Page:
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The Australian Transport Safety Bureau (ATSB), in collaboration with the Victorian Government’s Chief Investigator, Transport Safety (CITS), is investigating the derailment of the XPT passenger train ST23 near Wallan, Victoria on 20 February 2020.
Recordings from the train indicate an Emergency brake application a short distance before the points. This slowed the train a small amount before it entered the turnout travelling at a speed in excess of 100 km/h. The train was not able to negotiate the turnout to the loop track at this speed and derailed. All vehicles derailed excepting the rear power car.
Train data logger
Both power cars were fitted with a Hasler RT data logger. The data logger is an electromechanical device that records speed, distance, time, a combined power-vigilance parameter, and brake cylinder pressure parameters. These parameters are recorded on a waxed paper tape (roll). The Hasler system also included an analogue speedometer located on the driver’s console.
The train’s speed is derived from the measurement of the rotation of the left hand wheel on the second axle of the power car. In order for this rotation to be translated into distance (and speed), an average wheel diameter is assumed. Actual speed may deviate from that recorded (and displayed) due to differences between this assumed diameter and the diameter of the actual wheel providing the feed to the Hasler system.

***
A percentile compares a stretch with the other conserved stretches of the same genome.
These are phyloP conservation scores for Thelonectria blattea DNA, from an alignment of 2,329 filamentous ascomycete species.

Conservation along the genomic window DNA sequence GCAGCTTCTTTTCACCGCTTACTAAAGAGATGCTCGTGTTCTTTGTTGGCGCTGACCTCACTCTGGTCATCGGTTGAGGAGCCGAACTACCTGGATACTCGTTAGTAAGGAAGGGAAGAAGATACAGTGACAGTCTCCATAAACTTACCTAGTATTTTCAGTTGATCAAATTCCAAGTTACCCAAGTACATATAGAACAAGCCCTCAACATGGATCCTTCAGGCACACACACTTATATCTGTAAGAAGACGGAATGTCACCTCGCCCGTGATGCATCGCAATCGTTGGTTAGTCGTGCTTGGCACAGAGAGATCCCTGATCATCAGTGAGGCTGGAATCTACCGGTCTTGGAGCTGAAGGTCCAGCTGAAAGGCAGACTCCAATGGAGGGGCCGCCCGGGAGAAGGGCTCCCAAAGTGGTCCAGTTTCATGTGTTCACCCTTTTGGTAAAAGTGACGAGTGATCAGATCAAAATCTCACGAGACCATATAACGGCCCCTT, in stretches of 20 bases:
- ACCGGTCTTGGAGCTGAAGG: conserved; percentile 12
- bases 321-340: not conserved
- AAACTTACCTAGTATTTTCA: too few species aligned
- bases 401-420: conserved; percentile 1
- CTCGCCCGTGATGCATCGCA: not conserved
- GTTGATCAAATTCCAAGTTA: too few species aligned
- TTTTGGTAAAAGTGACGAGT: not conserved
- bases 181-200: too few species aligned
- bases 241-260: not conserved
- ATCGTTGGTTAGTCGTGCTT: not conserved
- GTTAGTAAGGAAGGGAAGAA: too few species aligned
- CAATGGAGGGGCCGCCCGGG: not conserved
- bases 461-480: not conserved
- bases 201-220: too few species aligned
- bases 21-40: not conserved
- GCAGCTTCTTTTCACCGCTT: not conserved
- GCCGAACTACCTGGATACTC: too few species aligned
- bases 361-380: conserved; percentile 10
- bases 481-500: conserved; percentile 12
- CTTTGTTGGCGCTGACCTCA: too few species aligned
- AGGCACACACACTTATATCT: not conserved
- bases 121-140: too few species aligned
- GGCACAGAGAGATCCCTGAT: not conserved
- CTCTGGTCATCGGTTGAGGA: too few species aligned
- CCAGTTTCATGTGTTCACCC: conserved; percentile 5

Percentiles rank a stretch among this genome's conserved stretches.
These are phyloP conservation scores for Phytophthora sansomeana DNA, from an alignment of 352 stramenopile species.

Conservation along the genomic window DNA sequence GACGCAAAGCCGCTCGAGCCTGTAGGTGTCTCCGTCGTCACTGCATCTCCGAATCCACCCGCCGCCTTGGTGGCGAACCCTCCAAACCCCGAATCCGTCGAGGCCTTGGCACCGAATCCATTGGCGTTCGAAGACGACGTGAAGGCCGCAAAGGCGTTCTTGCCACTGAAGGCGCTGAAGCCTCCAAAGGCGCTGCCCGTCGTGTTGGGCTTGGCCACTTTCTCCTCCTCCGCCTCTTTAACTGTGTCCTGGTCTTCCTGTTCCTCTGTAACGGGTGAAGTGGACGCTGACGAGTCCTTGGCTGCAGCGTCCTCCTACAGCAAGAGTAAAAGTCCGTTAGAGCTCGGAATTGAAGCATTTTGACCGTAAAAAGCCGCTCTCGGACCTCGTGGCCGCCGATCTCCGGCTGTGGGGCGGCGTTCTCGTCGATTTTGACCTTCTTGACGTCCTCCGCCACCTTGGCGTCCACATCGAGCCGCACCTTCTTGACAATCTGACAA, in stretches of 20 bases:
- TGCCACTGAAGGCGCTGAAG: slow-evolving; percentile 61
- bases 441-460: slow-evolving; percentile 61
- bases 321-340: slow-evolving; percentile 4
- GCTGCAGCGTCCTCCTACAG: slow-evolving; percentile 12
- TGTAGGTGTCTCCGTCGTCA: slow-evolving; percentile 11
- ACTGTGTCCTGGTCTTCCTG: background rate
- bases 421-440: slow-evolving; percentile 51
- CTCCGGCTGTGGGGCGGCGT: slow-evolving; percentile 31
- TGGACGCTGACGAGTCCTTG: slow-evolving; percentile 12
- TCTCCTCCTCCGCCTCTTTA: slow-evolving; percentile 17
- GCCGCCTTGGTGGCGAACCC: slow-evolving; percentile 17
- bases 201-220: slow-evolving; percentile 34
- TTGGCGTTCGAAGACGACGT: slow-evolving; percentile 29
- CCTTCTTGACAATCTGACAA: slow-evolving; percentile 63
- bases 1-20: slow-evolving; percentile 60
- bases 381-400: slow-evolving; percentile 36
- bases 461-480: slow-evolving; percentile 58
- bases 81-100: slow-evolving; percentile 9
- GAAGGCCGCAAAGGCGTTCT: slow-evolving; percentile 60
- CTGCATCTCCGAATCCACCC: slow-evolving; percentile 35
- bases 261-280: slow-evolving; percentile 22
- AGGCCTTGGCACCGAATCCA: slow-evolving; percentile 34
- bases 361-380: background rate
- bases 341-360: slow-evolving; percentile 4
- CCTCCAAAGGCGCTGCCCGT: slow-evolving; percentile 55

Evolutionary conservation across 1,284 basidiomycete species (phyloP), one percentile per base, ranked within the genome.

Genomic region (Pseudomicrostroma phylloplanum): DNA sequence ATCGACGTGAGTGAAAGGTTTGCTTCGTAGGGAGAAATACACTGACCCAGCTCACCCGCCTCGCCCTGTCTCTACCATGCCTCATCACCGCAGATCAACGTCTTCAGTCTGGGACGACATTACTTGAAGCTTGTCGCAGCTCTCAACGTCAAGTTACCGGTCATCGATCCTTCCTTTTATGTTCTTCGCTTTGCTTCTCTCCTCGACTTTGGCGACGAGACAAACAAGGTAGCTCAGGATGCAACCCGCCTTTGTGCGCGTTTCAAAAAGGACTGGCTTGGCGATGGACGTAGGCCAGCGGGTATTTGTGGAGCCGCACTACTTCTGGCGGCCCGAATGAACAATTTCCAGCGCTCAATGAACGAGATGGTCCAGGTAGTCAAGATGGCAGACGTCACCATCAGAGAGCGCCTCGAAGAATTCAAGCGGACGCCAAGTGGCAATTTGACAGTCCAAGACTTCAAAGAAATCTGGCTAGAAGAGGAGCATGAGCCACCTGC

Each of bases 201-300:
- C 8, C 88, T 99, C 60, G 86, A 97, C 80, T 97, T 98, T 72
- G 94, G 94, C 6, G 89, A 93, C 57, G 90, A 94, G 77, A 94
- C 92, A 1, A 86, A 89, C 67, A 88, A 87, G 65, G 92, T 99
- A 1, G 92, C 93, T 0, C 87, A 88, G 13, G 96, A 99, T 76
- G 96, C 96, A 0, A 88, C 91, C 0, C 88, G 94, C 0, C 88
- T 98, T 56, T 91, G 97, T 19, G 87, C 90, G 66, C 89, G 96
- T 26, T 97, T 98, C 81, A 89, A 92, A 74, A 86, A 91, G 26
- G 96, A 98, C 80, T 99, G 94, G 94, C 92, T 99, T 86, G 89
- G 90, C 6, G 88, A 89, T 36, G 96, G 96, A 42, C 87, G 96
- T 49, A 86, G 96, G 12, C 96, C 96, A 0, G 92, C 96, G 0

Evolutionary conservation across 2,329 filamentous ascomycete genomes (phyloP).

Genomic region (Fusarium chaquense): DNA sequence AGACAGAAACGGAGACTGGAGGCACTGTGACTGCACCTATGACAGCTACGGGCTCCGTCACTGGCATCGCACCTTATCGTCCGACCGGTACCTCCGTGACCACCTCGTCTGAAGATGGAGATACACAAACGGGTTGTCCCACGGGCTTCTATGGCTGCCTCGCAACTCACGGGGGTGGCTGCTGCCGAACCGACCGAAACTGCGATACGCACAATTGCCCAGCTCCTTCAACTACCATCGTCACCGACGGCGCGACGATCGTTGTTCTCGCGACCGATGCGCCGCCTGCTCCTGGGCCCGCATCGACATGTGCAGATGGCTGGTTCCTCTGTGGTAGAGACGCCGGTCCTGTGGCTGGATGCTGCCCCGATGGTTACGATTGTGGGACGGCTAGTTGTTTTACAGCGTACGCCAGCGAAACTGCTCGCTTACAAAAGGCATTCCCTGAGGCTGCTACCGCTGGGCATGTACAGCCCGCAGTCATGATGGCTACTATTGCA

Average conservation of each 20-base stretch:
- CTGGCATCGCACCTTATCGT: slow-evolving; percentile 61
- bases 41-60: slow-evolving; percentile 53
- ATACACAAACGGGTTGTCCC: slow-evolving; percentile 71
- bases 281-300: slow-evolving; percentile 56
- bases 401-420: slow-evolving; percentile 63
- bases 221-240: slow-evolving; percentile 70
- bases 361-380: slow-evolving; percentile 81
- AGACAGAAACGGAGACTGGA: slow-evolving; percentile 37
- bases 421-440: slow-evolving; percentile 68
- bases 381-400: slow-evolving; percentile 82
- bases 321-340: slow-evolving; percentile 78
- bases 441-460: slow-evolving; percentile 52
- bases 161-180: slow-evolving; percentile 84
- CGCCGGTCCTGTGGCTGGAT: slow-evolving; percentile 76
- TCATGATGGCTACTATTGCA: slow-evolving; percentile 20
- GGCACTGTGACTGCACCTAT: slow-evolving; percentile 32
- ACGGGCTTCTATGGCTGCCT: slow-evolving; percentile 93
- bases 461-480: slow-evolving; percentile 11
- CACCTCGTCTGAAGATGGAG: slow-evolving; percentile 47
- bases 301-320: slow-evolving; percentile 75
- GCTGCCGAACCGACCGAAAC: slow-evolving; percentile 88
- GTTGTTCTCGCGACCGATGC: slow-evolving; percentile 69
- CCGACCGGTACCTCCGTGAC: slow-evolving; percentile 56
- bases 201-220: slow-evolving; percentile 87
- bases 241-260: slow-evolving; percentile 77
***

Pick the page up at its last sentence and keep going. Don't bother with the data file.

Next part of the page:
The Hasler tapes from the two power cars were recovered at the accident scene and examined by the ATSB. Corrections to the recorded speed were made to account for the differences between the assumed wheel diameter and the actual wheel diameter on each power car. The results from both recorders indicated a speed of about 130 km/h approaching Wallan Loop.
The Hasler analogue speedometer would have read less than this, probably between the 125 km/h and 130 km/h marks.
The data from both recorders indicate that there was an Emergency brake application nearing the turnout to the loop, and an associated small reduction in speed prior to the train entering the loop. The Hasler recordings will be the subject of further detailed analysis and review against other evidence.
Management of rail traffic (safeworking)
Safeworking is an integrated system of operating rules and procedures that defines the interaction between workers and engineered systems for the safe operation of a railway. Of primary concern is safe operations including train separation and speed management according to infrastructure.
Relevant to this occurrence, the signalling infrastructure used for standard-gauge traffic through Wallan was damaged as a result of a fire in a track-side equipment hut on 3 February 2020.
From 6 February, Train Authority Working was established to manage traffic between Home Departure signals DBK6 and DBK18 at Donnybrook24 and KME4 and KME16 at Kilmore East.
The alternative safeworking arrangements permitted only one train in the section between Donnybrook and Kilmore East at any one time, and Wallan Loop was not being used for trains to cross or pass.
The initial report is available at https://www.atsb.gov.au/publications/investigation_reports/2... however most of the report has been discussed above and the following should be read in conjunction with the full interim report.
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